The Fitness Drawer
This post is sponsored by Old Navy. Check out Old Navy’s Active wear in stores or at oldnavy.com #GetYourActiveON
I’m ten days into my 365 day project for body, mind, and spirit. The fitness component, the one area where I thought I would struggle, is going well. Every day I walk farther…by choice! I feel more energetic, more relaxed, and more clear-headed. I’m also out of pants.
In October I cleaned out my mom drawer, the drawer where my many pairs of sweatpants went to collect dust. I whittled my collection down to what I used regularly, but because I was so inactive, the sweats that survived were for lounging or DIY projects. I kept a pair of very loose jersey lounge pants from Old Navy that I bought last year to wear post surgery, my painting sweats, and one very old pair of compression pants.
This is not my mom drawer. This is a drawer that was empty until my husband, bless his heart, tried to help me by putting away the laundry a couple of weeks ago. His technique is straightforward: upend the basket into an empty drawer. I had no idea this drawer had laundry until this post. I was wondering where all my socks went!
I put everything back where it belonged and was left with an empty drawer. (Again.)
One of the best pieces of advice I received from a reader was to fight the urge to fill empty drawers after a good decluttering. Leave the drawers empty, she said, and the right use will eventually become obvious. When it does, you’ll be glad you have the extra room.
She was right. It took me a couple of months and my 365 project to realize I needed a fitness drawer.
My compression pants were looking threadbare before, but after 8 days of constant use and washing, they started to come apart at the seams. After that, I had to wear my Old Navy lounge pants. They are incredibly comfortable, but they aren’t for walking. They are too big and loose; they drag on the pavement when I walk. It’s hard to tell in that picture, but the pants almost cover the toes of my sneakers.
I mentioned my need for workout clothing on instagram/Twitter/Facebook and asked for suggestions on inexpensive workout clothing good enough for daily use. Many of you recommended Old Navy which, you know, turned out to be quite convenient.
I went to Old Navy this week and took advantage of their 40% off Active sale–another tip many of you mentioned. I spent just under $100 on two running tops (Silver Blaze and Catch a Wave), two GoDRY tank tops (Electric Neon Salmon and Black Jack), and two pairs of compression leggings in black.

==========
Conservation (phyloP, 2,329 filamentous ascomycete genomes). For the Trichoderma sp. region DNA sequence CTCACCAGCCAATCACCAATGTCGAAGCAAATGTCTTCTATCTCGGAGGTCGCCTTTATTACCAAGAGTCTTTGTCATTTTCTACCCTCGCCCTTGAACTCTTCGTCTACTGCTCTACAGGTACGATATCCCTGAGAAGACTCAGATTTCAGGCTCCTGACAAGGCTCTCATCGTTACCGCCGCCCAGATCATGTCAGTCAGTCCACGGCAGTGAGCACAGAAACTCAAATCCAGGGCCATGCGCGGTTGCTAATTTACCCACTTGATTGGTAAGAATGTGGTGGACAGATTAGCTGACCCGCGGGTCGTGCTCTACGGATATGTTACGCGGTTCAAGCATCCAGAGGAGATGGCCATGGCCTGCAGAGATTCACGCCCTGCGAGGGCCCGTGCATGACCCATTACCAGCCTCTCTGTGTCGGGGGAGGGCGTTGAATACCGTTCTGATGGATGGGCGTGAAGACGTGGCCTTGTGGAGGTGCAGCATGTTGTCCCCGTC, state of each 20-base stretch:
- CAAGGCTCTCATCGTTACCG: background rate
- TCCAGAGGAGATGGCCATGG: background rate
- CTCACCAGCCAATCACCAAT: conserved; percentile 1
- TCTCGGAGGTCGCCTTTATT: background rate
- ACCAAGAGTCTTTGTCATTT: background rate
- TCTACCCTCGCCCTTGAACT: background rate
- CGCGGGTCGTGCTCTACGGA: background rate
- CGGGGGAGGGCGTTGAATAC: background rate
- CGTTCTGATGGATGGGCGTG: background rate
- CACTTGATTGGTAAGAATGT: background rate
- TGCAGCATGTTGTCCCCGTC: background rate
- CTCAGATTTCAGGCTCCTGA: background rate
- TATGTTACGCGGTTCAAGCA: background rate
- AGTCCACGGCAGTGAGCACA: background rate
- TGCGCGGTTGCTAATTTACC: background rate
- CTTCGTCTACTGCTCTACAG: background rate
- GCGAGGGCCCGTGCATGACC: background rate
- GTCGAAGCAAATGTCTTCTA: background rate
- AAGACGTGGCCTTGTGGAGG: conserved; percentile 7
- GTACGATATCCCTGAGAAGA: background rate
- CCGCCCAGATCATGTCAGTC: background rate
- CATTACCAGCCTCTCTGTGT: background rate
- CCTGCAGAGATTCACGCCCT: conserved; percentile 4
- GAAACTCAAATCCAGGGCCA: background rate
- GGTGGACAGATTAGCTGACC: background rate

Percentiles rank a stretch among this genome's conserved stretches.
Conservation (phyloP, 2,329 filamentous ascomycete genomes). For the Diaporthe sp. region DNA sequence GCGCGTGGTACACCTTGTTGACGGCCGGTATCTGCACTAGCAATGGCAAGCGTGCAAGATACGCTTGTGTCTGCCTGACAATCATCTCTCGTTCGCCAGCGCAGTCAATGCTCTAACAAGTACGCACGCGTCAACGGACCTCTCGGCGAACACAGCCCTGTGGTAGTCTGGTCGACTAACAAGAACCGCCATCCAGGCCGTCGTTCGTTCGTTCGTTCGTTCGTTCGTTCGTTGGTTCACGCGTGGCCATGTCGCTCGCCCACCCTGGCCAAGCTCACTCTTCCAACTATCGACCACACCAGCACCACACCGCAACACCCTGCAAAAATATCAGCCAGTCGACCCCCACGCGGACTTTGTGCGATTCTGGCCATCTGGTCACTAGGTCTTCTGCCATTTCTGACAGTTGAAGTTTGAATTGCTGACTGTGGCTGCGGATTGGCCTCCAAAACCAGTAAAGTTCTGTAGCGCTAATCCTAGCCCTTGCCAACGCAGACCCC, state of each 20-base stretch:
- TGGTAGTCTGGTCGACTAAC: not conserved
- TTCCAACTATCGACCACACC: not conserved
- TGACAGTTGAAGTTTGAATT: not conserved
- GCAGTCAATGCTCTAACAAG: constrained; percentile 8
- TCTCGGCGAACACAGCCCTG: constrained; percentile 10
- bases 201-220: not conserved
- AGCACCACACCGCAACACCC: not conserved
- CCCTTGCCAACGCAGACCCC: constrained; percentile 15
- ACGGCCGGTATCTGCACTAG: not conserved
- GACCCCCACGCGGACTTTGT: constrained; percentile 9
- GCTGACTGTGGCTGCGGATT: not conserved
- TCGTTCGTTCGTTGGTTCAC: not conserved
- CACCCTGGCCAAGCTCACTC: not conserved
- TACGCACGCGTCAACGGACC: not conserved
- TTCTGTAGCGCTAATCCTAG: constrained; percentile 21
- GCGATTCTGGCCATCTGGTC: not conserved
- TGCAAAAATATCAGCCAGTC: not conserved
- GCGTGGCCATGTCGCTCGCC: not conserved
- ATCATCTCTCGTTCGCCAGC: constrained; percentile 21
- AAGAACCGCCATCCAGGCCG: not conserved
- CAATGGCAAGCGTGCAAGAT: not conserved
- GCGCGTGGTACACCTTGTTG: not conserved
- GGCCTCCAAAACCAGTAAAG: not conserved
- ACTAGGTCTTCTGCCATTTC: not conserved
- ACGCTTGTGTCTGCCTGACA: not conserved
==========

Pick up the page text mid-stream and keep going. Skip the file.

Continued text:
I’m not sure about the leggings. They are incredibly comfortable. They are slimming and flatten my tummy. They sit high on my waist, so there is no muffin top situation. They are perfect for daily walks but…they are leggings and leave very little to the imagination. I’m self conscious of my lumps and bumps and had a moment of blargh when I tried them on. (Must those dressing room lights be beacons?!) I preferred the yoga pants, but they are far, far too long for me. I would ruin them dragging them all over the city streets. My store doesn’t carry petites, and I needed something immediately. I bought the leggings.
I allowed myself a moment of blargh and then focused on everything good I am doing for my health. Who knows, by the end of the 365 project those lumps and bumps could turn into quadriceps and hamstrings.
I haven’t done a good job explaining how I organized my fitness drawer because the pictures make it pretty self explanatory. Storage bins: socks/pedometer/HR monitor; tops; bottoms; swimsuit/miscellaneous.
I also haven’t done a good job explaining why I needed a fitness drawer. I noticed the other day that everything of importance has a space. We have kitchens to make food and rooms to watch TV. Our computers have their own desk, and even if you use a laptop you tend to sit in the same spot in the house. Our toothbrushes, an item that costs no more than $10, sit in a designated area.
Eating and brushing your teeth are the only nonnegotiable activities, and yet TV and the internet have their own carved out spaces, which suggests they are nonnegotiable, too.
I have a wall of books in my home because reading is my nonnegotiable. It is important enough for me to designate an area for reading and displaying books. That says something about me.
I am hoping my fitness drawer and proper active wear hammers home the point–to me, my family–that I am serious about adopting an active lifestyle. I decided to make exercise important enough for me to designate an area of my home to its equipment. I like what that says.
This post was part of The William Morris Project, a weekly series that details the steps I am taking to create an intentional home. You can see more of my goals and completed projects here. To learn more about this project, start here.
Now it’s your turn! Feel free to share how you have lived according to the William Morris quote, “Have nothing in your houses that you do not know to be useful or believe to be beautiful.” Made a plan? Cleaned a drawer? Bought a sofa? Tell us about it with a link or comment. A few guidelines:
- Please link to a specific post, not a general blog address.
- Your post must relate to your efforts to create an intentional home. I have a delete button, and I’m not afraid to use it.
- No links to giveaways, please.
- Let’s use this weekly link up as an opportunity to gather inspiration and motivation. Click links. Discover new people. Say hi and good job. I know I will.